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The federal minimum wage is too low.
It’s unreasonable to believe that working people can make ends meet no matter how many hours they work for $7.25 during a week.
Forty hours is just $290; working 80 hours translates into just $580; in fact, if you worked ALL 168 hours in a week, your pre-tax pay would amount to $1,218 (or about $63,000 a year). Not a bad wage, except you’d have to work every single hour to earn that much. All of them.
We need to raise the national minimum. An effort to include an increase to $15 appears likely to fail as part of the COVID-19 rescue package, but work shouldn’t stop due to this setback.
In Maine, voters have demanded an increase in the minimum wage, which is now set at $12.15 per hour for 2021. The wage, which was incrementally raised to $12 an hour over several years, is indexed to increase with the cost of living.
Portland’s minimum wage also was raised by referendum last year and currently sits at a contested rate a little higher than $18 an hour with a hazard-pay provision, which is being challenged in court and inconsistently applied to wages in the city. It also includes a gradual three-year ramp to set the base minimum wage at $15 over three years.
As negotiations over the federal wage increase have continued – and, so far, failed – I struggle with one question.
If the votes aren’t there in the U.S. Senate to enact a $15 minimum wage as approved by Democrats in the U.S. House of Representatives, would the better policy be to increase it to a smaller amount or to dig in and keep fighting for $15 with no guarantee of success – or even progress?
Republican U.S. Sens. Mitt Romney and Tom Cotton have proposed an increase to $10 an hour and Sen. Josh Hawley – one of the promoters of insurrection and of the Big Lie – is talking about a convoluted plan to increase wages through refundable tax credits.
The Romney-Cotton proposal is too low. Arkansas, Cotton’s home state, already has an $11 minimum wage, while Romney’s Utah is tied to the $7.25 federal wage. And Hawley’s plan is just another Republican giveaway of taxpayer dollars to support businesses that don’t pay a living wage.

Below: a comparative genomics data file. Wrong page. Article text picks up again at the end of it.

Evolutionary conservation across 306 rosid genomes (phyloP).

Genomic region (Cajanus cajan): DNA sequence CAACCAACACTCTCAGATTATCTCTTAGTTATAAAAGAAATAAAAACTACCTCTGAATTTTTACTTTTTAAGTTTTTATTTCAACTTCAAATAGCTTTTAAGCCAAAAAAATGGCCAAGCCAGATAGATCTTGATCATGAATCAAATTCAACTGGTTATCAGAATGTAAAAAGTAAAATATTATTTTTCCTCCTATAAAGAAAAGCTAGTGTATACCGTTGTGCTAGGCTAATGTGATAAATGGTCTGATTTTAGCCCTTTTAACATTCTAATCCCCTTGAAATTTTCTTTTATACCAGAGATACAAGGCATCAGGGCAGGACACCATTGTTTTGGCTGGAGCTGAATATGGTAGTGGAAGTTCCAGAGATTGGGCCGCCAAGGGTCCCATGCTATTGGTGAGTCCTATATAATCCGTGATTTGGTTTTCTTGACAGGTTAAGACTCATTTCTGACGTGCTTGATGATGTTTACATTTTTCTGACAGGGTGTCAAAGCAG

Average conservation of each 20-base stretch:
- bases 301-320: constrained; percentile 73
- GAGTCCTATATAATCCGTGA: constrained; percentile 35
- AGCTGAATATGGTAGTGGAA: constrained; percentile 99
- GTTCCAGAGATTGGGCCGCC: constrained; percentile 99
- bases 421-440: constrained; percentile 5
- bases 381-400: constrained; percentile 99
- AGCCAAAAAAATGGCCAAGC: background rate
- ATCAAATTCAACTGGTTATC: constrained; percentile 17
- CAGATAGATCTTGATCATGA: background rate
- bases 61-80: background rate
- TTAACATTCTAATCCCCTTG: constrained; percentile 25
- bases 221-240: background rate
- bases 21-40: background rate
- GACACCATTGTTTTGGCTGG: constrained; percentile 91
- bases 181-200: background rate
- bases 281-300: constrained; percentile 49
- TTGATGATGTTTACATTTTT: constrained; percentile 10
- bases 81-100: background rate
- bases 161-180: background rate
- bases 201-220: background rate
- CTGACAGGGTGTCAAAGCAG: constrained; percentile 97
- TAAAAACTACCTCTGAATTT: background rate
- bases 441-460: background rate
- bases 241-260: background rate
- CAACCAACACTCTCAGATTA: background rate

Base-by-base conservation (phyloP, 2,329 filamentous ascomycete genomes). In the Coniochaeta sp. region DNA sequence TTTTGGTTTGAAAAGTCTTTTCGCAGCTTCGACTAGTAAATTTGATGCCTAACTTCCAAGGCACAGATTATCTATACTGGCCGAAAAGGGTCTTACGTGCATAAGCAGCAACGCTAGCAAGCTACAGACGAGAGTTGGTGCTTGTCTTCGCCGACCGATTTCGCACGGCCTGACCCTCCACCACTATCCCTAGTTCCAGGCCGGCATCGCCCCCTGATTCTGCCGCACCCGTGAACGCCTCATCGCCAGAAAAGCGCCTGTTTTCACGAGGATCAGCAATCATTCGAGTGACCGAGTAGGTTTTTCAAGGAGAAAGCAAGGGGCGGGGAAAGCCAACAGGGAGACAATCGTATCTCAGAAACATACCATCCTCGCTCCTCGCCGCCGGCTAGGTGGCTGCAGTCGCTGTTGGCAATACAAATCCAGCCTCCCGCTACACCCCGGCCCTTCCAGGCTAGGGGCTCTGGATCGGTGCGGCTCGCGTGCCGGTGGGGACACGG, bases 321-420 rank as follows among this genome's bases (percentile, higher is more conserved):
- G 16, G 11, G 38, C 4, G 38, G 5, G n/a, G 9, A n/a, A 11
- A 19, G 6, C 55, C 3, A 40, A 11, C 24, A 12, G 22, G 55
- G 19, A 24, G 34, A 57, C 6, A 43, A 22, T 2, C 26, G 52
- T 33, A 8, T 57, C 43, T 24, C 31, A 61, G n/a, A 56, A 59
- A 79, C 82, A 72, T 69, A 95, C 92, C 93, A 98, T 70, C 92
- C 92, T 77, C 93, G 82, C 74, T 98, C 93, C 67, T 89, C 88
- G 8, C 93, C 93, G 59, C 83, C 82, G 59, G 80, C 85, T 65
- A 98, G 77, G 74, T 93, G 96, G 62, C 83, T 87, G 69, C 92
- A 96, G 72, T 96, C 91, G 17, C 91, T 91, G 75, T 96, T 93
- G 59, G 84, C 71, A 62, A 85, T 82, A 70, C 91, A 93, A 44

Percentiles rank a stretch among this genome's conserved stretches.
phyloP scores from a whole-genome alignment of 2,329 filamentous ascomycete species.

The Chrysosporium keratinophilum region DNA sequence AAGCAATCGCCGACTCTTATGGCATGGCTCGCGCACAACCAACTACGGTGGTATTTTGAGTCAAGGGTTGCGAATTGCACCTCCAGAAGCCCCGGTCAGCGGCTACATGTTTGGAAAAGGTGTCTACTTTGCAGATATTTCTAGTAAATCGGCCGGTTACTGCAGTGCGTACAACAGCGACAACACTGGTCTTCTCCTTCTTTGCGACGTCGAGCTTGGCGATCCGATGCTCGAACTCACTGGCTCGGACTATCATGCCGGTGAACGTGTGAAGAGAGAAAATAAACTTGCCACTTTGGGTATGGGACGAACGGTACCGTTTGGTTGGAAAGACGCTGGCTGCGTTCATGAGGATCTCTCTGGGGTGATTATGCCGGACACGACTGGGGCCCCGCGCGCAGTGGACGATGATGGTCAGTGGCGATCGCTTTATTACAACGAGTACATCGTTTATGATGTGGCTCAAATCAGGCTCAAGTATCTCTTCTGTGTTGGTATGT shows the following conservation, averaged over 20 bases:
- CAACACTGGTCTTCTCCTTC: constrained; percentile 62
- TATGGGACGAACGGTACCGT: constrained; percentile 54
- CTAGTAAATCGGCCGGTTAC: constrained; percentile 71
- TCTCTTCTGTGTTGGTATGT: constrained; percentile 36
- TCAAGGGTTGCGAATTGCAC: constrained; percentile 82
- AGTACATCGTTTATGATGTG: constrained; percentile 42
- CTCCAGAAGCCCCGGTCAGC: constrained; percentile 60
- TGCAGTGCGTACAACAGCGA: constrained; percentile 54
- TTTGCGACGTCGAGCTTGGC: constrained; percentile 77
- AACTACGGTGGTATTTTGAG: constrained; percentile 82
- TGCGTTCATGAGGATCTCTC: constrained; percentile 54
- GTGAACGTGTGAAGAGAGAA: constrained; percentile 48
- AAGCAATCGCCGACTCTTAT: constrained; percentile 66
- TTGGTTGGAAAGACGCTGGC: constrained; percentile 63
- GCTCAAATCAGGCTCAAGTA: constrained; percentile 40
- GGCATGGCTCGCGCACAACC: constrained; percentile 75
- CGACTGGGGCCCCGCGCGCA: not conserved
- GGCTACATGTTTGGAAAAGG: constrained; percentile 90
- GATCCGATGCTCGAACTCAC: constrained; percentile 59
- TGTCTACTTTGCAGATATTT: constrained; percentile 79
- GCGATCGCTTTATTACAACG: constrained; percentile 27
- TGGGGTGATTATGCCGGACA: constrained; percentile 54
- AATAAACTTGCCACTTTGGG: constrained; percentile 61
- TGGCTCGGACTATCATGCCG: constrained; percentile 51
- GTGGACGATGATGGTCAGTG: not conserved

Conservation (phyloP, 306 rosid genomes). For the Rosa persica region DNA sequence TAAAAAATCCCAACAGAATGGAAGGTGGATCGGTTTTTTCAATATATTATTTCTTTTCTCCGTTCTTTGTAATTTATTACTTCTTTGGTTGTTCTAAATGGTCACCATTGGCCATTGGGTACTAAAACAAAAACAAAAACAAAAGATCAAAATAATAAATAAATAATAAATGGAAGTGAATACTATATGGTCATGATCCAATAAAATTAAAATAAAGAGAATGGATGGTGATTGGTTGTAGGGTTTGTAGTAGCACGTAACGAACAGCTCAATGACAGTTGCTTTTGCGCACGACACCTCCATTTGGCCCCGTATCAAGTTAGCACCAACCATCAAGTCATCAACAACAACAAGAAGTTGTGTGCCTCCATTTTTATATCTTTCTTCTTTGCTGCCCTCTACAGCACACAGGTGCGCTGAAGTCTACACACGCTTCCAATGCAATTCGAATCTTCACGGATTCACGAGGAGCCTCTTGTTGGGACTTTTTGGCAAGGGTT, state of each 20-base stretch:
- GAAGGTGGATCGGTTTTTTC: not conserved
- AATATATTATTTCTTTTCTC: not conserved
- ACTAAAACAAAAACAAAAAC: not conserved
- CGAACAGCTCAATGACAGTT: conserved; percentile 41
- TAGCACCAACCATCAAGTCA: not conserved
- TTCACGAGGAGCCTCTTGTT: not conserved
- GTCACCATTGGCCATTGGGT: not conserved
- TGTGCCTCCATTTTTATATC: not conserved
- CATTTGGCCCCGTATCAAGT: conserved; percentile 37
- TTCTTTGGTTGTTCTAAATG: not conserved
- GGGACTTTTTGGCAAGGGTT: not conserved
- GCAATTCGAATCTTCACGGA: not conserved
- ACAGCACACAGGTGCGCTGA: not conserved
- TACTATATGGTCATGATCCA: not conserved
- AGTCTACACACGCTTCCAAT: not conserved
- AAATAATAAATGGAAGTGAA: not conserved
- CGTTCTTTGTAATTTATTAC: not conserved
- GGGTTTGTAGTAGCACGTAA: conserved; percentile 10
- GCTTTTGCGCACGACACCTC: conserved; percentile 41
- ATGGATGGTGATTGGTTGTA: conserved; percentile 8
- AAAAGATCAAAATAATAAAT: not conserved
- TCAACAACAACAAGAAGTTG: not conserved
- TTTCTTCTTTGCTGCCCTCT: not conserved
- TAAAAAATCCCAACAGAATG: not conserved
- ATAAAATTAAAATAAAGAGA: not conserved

But wouldn’t $10 or $11 or $12 be better for workers in Alabama, Delaware, Florida, Georgia, Idaho, Indiana, Iowa, Kansas, Kentucky, Louisiana, Michigan, Mississippi, Montana, North Carolina, North Dakota, Nebraska, New Hampshire, Nevada, Ohio, Oklahoma, Pennsylvania, South Carolina, Tennessee, Texas, Utah, Virginia, Wisconsin, West Virginia and Wyoming where the minimum wage is less than $10?
The politics are tricky. There’s national energy and strong bipartisan voter support to gradually raise the wage to $15 an hour. Democrats have the majority in the House and Senate and control the White House – and Democratic voters overwhelmingly support the higher wage.
For Democrats to negotiate a compromise would amount to a major disappointment for their base voters and independents. It would be like waving a white flag on a major campaign promise they helped them to win. And it would allow Republicans to take partial credit for a paycheck increase that most will never vote to support while also making the fight for $15 harder in the future.
The politics for a compromise are bad.
But for millions of hardworking people, a raise would help make their lives better – make rent a little easier to pay, put a little more food in the refrigerator or a little more gas in the car. That’s a worthwhile policy pursuit.
Were the vote mine to cast, I would support a gradual increase in the federal minimum wage to $15 an hour by 2025. And I hope Democrats keep fighting for it.
But if given the chance to support a smaller wage increase ( without a bunch of poison-pill riders), I’d have to consider it – bad politics or not – because a minimum wage of $7.25 is appalling and viscous. And every day it stands unchanged, it gets worse.
David Farmer is a public affairs, political and media consultant in Portland, where he lives with his wife and two children.